Researchers at Boston University studying deceased football players’ brains released new findings last week on the potential connection between the athletes and long-term neurological conditions, and the results were damning.
To wit: Of the 111 NFL players included in the study, only one was not diagnosed with chronic traumatic encephalopathy (CTE). Most commonly believed to be a boxing-related disease, CTE, according to the Brain Injury Research Institute, is a progressive degenerative disease that impacts those who have suffered from repeated blows to the head.
Football has been the sport getting the most recent headlines, but those involved with the BU study are worried about another group of concussion-riddled athletes: Soccer players. While it may be seen as less of a contact sport than football, players routinely head the ball in soccer, and BU researcher Ann McKee told Wired that it isn’t the how of the impact that matters, but the repetitiveness.
Teams and governing bodies are paying some attention, mainly due to early-retiring players and lawsuits. In 2015, the US Soccer Federation set new regulations and guidelines for youth players, the result of a proposed class-action lawsuit filed against US Soccer. Included in those parameters was a policy prohibiting ball heading for those aged 10 and younger, and reducing the amount of heading for those age 11 to 13.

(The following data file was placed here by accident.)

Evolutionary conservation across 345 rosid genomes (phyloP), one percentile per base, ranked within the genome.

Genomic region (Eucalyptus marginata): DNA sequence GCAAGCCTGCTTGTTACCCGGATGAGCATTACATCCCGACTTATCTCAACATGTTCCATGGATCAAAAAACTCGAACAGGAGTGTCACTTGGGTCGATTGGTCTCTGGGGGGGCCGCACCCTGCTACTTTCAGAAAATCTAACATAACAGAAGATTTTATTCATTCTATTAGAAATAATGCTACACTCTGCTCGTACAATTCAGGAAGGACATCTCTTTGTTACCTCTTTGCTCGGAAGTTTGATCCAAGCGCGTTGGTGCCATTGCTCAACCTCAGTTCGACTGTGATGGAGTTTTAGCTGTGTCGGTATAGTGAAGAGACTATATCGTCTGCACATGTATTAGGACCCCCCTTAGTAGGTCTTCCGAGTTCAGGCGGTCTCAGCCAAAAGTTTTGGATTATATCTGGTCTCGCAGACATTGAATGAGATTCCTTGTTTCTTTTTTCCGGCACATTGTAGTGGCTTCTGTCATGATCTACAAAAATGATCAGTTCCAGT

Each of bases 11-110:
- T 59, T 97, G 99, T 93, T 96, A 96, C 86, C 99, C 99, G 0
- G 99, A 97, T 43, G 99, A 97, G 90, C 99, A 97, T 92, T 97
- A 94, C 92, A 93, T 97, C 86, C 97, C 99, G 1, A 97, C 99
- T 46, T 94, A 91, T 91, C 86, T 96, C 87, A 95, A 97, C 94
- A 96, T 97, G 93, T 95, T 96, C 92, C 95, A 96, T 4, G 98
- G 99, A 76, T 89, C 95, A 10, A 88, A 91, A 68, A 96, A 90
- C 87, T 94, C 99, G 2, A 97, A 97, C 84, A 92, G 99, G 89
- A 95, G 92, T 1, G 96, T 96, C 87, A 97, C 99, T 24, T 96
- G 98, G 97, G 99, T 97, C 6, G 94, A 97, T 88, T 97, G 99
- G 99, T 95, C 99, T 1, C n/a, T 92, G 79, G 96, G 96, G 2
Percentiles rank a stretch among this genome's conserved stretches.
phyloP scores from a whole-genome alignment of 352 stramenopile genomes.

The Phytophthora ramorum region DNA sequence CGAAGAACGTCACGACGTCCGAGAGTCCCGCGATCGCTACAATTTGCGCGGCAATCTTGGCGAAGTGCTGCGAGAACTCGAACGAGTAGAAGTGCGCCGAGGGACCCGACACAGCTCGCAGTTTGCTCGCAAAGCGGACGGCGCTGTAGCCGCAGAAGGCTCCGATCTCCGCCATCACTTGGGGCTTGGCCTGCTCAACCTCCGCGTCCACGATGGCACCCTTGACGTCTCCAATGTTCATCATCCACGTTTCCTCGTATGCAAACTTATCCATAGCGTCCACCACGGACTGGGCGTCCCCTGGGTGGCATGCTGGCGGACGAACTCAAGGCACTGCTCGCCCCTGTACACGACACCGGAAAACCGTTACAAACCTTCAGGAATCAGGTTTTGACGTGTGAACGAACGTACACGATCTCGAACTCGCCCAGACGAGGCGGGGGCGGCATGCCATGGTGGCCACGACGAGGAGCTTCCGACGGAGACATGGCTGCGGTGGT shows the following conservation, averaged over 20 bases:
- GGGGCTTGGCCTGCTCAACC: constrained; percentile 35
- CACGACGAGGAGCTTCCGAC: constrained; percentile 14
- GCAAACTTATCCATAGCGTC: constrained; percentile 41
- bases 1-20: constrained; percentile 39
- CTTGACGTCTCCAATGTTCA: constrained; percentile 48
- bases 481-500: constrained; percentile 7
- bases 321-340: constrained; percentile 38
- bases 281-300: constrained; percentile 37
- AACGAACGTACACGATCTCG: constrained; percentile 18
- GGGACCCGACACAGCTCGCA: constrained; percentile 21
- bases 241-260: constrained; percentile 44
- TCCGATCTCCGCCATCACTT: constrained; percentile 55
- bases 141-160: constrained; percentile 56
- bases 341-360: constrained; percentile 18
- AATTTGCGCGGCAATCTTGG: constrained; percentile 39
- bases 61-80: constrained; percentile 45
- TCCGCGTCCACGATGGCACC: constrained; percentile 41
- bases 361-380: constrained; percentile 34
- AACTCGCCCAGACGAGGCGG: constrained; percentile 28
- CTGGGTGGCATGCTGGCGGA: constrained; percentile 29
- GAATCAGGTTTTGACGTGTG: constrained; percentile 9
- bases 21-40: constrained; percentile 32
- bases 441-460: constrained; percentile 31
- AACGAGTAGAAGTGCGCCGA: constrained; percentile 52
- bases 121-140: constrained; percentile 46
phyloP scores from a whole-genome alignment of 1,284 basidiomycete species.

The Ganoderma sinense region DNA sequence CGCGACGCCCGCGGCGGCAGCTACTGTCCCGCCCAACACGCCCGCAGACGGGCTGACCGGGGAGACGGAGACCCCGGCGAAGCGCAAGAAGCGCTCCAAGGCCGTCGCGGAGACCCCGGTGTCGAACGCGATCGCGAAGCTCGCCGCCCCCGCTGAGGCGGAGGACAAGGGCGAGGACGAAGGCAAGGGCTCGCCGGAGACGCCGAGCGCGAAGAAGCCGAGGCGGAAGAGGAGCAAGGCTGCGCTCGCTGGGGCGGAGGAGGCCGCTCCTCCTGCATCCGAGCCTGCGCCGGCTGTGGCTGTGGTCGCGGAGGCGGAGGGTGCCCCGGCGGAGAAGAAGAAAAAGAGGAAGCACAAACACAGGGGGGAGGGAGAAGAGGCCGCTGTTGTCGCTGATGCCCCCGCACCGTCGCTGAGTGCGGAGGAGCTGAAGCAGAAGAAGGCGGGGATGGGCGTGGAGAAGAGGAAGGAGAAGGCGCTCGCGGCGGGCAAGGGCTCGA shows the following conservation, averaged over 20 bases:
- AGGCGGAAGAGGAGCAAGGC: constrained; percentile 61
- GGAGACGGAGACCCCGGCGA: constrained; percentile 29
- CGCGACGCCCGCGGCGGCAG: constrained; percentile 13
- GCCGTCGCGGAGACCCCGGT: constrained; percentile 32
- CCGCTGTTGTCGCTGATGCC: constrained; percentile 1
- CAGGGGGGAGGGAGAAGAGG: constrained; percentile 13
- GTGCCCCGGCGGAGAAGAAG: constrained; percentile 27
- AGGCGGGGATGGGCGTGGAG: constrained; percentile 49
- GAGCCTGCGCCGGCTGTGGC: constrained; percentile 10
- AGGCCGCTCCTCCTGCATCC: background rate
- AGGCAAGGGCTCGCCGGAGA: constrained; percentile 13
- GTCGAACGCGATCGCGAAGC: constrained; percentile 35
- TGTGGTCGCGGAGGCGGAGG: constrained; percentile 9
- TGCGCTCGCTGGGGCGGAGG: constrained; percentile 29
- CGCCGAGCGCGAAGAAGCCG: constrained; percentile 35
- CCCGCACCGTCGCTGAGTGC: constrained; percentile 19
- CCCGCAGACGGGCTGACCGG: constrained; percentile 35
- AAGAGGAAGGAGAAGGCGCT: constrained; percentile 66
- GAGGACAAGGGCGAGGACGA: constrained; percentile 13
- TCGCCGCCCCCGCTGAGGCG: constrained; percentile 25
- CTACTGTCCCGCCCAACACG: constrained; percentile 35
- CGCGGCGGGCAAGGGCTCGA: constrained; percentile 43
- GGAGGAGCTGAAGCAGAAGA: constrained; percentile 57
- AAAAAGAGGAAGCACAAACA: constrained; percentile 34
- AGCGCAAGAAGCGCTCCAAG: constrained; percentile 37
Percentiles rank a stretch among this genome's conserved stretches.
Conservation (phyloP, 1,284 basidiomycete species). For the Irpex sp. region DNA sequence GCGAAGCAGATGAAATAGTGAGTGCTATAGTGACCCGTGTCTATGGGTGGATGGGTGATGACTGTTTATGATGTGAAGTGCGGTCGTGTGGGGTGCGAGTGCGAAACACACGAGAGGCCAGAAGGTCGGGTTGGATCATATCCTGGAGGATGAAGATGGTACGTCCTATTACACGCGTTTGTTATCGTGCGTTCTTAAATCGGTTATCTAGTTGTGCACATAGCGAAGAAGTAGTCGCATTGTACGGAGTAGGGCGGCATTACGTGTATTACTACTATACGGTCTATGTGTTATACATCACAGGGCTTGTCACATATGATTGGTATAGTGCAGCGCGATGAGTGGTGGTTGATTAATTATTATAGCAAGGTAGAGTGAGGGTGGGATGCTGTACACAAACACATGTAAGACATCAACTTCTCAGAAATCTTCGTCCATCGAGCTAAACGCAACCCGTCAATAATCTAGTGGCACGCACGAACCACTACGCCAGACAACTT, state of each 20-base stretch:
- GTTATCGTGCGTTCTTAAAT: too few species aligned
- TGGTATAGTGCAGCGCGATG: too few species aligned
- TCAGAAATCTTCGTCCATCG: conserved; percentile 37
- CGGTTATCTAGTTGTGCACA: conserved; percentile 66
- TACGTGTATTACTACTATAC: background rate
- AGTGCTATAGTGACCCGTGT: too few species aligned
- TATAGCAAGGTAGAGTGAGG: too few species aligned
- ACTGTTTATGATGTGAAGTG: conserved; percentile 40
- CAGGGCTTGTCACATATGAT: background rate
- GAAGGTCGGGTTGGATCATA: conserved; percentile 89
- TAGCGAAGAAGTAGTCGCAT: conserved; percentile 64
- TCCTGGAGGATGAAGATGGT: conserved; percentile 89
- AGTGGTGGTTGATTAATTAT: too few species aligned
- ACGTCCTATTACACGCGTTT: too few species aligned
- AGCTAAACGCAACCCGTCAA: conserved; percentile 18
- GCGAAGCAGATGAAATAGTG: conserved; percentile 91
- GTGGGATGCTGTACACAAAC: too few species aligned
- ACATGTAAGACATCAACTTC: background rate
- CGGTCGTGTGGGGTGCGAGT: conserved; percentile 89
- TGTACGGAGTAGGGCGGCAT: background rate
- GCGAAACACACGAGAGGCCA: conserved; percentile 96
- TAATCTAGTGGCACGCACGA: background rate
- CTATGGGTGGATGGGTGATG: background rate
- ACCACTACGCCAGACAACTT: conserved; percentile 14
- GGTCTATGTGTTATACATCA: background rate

Studies are difficult across all sports, because medical researchers say that CTE can only be determined through post-mortem testing of the brain. The BU study was the largest CTE case series ever published, but its authors are pushing for an even wider-ranging longitudinal study, in addition to seeking out potential CTE biomarkers.
A biomarker indicator could help a player make an early retirement decision, as could the work of other researchers such as Michael Lipton, a neurologist with New York’s Albert Einstein School of Medicine. His Einstein Soccer Study hopes to understand how injuries might affect and change the brains of current amateur players through bloodwork, MRIs and brain games.
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